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Atlanta mayor touts early achievements, avoids mention of predecessor

Atlanta Mayor Keisha Lance Bottoms waited until the end of her first State of the City speech on Wednesday to address her most significant and sensitive challenge: restoring public trust.

“Government cannot function for the people without the trust of the people,” Bottoms said.

She did not say how that trust had been broken, or mention the name of man who helped get her elected last year: former Mayor Kasim Reed.

Addressing the crowd gathered at the Hilton Atlanta, Bottoms touted a laundry list of accomplishments during her first 100 days; including eliminating cash bail at the municipal court, resolving a protracted dispute with Atlanta Public Schools over property deeds, and creating a re-entry program that provides jobs to men serving prison terms for non-violent offenses.

Within a couple of months of taking office, revelations of questionable dealings under Reed’s administration overshadowed Bottoms’ agenda.

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The Atlanta Journal-Constitution and Channel 2 Action News have recently exposed efforts under Reed’s administration to frustrate access to public records and provide misleading representations about city documents, prompting the first Georgia Bureau of Investigation into criminal violations of the state’s open records law.

The news outlets also published stories about extravagant expenses on Reed’s city issued credit card statements and potentially illegal bonuses he doled out days before leaving office.

When the U.S. Department of Justice last month issued a subpoena for Reed’s city-issued credit card, it was the first time Reed had been named in a federal bribery investigation.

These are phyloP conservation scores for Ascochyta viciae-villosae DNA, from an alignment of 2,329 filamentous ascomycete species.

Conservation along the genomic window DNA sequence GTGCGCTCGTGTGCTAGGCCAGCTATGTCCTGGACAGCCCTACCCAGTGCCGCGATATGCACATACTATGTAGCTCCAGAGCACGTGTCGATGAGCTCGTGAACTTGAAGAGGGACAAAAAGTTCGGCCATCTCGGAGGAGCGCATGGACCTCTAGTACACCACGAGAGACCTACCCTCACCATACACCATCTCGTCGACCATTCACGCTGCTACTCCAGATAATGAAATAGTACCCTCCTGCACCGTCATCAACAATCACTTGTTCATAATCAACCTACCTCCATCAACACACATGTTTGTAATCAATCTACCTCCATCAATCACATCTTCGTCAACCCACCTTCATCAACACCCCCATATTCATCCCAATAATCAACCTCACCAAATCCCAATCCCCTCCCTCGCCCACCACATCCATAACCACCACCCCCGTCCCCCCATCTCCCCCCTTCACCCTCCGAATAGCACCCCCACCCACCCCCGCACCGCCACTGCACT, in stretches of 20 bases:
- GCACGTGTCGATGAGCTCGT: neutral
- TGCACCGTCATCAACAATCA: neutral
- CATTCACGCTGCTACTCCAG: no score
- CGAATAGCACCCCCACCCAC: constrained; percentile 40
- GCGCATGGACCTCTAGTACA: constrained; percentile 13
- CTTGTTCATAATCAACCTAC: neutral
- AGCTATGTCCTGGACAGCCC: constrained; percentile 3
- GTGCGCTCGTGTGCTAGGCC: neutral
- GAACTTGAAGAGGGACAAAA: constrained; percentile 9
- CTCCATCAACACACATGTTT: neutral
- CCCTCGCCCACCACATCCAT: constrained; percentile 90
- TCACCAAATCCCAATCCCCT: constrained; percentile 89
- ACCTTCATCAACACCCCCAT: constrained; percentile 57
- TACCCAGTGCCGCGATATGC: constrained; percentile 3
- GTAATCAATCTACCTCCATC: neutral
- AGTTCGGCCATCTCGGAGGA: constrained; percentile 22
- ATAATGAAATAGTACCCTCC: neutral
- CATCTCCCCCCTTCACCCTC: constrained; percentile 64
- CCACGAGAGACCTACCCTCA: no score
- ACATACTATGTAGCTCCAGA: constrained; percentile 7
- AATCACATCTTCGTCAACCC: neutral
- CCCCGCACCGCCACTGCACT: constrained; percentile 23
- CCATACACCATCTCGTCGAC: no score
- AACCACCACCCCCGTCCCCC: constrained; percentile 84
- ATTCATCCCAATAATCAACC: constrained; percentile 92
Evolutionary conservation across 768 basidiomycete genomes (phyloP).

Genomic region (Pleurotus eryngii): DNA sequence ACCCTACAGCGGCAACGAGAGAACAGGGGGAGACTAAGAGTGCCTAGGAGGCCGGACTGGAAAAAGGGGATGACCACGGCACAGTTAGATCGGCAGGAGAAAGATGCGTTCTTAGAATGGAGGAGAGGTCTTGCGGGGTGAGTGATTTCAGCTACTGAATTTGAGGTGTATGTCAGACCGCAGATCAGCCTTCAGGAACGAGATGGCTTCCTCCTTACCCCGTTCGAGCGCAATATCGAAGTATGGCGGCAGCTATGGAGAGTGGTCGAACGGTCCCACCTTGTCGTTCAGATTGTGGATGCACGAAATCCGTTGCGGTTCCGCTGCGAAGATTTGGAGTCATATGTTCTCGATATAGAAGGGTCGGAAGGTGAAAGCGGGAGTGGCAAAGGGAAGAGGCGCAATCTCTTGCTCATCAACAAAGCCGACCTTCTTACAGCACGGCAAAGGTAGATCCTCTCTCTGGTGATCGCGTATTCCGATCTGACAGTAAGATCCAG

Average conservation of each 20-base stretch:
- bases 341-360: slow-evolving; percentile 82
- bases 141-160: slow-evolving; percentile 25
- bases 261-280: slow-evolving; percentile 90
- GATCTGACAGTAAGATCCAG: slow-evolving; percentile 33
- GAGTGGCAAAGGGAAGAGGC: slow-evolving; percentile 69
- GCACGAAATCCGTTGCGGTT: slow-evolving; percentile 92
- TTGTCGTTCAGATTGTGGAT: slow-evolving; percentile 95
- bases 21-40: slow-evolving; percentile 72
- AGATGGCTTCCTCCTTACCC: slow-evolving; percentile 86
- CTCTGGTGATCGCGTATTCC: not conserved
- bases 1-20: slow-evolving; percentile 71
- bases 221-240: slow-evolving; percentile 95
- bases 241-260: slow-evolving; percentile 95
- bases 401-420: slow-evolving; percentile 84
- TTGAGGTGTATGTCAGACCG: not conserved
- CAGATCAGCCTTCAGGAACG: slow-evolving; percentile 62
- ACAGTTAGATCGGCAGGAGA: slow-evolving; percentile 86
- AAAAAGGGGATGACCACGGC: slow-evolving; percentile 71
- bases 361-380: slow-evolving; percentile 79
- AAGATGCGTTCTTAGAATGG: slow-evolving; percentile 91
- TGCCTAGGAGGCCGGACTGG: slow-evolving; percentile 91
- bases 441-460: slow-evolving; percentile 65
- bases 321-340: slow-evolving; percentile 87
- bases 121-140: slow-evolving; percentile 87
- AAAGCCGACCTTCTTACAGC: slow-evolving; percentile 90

Bottoms has responded to those events by unveiling a plan to create a website where residents can track all city expenses and she accepted the resignations from some of those seen as Reed’s staunchest loyalists at City Hall.

But members of Bottoms’ administration have been careful not to blame Reed, or to publicly bring up his name.

On Wednesday, Bottoms said she is the process of overhauling the city’s ethics policies  and hopes to make Atlanta a model for other cities to follow.

She said she would require training for city employees on handling requests made under the Georgia Open Records Act.

“I thought it was a good speech,” said City Council President Felicia Moore. “It certainly laid out what has been accomplished and what she is working on. The transparency piece is exciting to me.”

Bottoms acknowledged that some of her ideas for ethics reform might have originated elsewhere.

“Some would say they heard similar ideas from others,” Bottoms said. “To the others… I say, ‘Thank you.’ A wise man once said: ‘It’s amazing what you can accomplish if you don’t care who gets the credit.’ ”

Bottoms also thanked three former Atlanta mayors who attended Wednesday’s address Sam Massell, Andrew Young and Shirley Franklin.

Reed did not attend.

Reed’s absence from Wednesday’s event would have been difficult to imagine five months earlier when Reed took to the stage on election night to announce Bottoms’ victory.

Now his successor does not mention him directly, even though it appears that Bottoms’ most pressing tasks have become cleaning up problems created under Reed’s leadership.

“What has been broken must be fixed,” Bottoms said.

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